What’s your pleasure?” was, and is, a humane and courteous question, for bestowing pleasure is one facet of gracious living. Groucho Marx’s brutal and discourteous answer (“Women. What’s yours?”) shows you why my mother would never let me see any of the Marx Brothers’ films; it also shows why and how pleasure becomes a moral problem. Pursuing pleasure can lead one sadly astray.
What does Scripture say to us about our pleasures? Does it, as some imagine, tell us to give them all up, as having no place in holy living? Certainly not! Scripture favors pleasure—“I commend the enjoyment of life,” says the wise man (Eccles. 8:15)—and only forbids surrender to it as a lifestyle. But this has become an area of real difficulty for Christians in our day.
Since World War II, the West has grown affluent. Society now practices and promotes spending rather than saving, self-indulgence rather than self-discipline or self-improvement, and amusement at all costs. Amusing Ourselves to Death is the telling title of Neil Postman’s 1985 assessment of American television: the same grim phrase might be used to describe the behavior that has led to the AIDS epidemic.
The ideology of pleasure is, in fact, global and has been so throughout history. To treat pleasure as a self-justifying value, and to run all sorts of risks and embrace all sorts of folly in order to get it, was always the way of the world. The modern West is simply doing this more blatantly than poorer communities are able to do, or than it could itself do in earlier times. Here, as elsewhere, there is nothing new under the sun.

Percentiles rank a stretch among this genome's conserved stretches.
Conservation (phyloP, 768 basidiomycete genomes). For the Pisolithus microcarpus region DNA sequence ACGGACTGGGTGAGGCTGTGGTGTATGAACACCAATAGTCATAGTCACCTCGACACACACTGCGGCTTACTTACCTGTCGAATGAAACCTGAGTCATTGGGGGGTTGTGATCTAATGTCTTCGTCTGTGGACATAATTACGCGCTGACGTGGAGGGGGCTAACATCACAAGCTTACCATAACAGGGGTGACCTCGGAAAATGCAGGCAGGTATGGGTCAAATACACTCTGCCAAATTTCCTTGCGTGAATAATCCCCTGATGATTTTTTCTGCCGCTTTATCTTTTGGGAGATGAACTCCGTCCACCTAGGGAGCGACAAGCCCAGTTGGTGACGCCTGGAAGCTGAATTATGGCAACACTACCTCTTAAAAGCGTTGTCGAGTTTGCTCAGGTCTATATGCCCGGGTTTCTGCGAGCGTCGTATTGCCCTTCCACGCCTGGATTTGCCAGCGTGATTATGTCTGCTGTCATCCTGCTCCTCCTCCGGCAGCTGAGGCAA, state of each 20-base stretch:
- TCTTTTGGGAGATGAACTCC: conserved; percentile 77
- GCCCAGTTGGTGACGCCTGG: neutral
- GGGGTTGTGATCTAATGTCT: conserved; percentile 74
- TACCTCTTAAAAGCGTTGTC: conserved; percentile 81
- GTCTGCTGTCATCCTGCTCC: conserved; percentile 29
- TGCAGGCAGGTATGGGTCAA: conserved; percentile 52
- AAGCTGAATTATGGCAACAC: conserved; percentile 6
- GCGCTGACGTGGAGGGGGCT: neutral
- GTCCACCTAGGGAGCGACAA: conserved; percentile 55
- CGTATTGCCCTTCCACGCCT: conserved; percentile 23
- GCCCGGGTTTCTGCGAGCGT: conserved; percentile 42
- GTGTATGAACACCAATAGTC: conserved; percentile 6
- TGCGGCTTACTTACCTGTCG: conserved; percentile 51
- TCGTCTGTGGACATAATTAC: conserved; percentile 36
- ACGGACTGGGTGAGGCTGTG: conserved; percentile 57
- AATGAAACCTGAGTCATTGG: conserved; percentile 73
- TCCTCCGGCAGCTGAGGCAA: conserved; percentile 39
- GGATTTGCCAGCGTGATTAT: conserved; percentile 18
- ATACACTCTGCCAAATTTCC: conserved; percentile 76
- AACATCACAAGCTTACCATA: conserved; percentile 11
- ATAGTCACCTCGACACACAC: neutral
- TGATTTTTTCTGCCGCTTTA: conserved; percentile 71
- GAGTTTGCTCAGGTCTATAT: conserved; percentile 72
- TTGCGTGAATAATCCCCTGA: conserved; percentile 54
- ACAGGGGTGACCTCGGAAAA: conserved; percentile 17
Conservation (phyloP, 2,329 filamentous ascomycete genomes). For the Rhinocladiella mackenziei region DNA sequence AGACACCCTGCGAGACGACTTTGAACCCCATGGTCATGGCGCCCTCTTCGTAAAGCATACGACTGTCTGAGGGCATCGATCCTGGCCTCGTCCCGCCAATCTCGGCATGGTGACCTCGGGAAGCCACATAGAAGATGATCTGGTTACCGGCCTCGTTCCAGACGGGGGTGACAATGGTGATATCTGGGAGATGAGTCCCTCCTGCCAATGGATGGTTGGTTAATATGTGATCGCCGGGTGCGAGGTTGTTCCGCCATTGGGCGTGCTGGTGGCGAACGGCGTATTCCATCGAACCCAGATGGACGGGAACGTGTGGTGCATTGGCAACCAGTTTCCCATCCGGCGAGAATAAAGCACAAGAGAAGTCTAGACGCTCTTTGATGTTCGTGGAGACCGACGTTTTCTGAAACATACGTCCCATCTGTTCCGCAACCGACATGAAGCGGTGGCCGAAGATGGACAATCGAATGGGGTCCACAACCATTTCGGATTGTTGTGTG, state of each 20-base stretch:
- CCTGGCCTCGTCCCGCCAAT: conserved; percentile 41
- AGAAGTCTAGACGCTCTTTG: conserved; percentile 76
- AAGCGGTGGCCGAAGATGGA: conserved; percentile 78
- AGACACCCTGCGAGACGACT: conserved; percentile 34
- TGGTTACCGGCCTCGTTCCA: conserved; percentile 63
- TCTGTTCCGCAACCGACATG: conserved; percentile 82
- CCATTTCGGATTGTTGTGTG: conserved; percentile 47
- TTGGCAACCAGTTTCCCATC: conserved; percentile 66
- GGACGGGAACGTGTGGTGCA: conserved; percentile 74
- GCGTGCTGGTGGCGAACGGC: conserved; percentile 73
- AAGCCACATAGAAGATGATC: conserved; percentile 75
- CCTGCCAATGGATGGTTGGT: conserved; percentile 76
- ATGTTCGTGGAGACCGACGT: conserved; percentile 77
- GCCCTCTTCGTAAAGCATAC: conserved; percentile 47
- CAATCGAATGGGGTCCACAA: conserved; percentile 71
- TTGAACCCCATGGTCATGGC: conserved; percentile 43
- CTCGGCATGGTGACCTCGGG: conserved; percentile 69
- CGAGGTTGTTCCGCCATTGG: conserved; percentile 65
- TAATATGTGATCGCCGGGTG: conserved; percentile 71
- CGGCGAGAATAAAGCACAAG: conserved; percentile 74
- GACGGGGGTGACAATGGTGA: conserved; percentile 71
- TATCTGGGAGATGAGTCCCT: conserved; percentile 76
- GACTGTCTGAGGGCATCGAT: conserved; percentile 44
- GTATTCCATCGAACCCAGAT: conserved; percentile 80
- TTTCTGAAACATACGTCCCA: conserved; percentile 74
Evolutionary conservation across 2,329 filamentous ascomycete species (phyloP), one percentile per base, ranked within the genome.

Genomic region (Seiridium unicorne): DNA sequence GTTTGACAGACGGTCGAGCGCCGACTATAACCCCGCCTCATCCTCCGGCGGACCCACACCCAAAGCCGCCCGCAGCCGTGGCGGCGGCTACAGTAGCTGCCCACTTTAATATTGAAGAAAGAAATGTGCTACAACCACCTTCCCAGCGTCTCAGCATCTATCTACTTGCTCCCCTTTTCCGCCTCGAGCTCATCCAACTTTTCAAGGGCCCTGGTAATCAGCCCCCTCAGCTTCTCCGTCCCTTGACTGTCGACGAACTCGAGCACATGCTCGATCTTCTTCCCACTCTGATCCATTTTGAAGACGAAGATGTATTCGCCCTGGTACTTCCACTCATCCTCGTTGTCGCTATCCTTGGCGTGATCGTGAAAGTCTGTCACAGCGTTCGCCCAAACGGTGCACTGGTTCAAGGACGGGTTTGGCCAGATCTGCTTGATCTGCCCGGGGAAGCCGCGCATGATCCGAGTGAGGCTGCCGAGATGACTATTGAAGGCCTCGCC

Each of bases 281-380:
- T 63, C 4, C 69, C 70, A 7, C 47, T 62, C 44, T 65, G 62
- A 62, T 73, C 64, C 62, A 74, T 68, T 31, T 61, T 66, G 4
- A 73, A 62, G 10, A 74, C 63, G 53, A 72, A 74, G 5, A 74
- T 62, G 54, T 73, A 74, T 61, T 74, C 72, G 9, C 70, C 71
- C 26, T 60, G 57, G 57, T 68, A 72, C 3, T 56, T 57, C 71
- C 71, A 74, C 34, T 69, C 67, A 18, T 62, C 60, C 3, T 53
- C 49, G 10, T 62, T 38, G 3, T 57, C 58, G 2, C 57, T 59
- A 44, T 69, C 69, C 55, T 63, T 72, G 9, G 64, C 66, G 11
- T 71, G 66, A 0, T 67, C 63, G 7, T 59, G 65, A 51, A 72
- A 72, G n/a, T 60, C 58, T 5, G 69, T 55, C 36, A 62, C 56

The philosophical name for the vision of life that we are looking at is hedonism. Hedonism means enthroning pleasure as life’s supreme value and therefore as a goal everyone should pursue directly. Hedonism says, in effect, that pleasure-seeking is the height of wisdom and virtue, and that maximizing others’ pleasure is the highest service we can render them. Popular Western culture is increasingly hedonist, and modern Christians are constantly exposed to its brainwashing influences, especially perhaps through the media (“Oprah,” “Geraldo,” game shows, soaps, and so forth) and the endless inflamings of desire crafted by the advertising industry.
That God wants us all to be pain-free and happy, right now; that total satisfaction is what Jesus offers, right now; that present healing of bodily discomforts is available to us all, right now; that it is a good and godly thing to dismiss a spouse with whom one is not perfectly happy and marry someone else; that it is a good and godly thing to engage in genital homosexual behavior, if that gives you positive pleasure—all of these hedonistic notions have become familiar in the church in recent years. That leisure is entirely for pleasure and that improving one’s lifestyle means simply increasing one’s pleasures are unchallenged axioms not only in contemporary advertising, but are unquestioned assumptions among many professed Christians as well. There is a major problem here, for hedonism runs radically contrary to the Christian scale of values.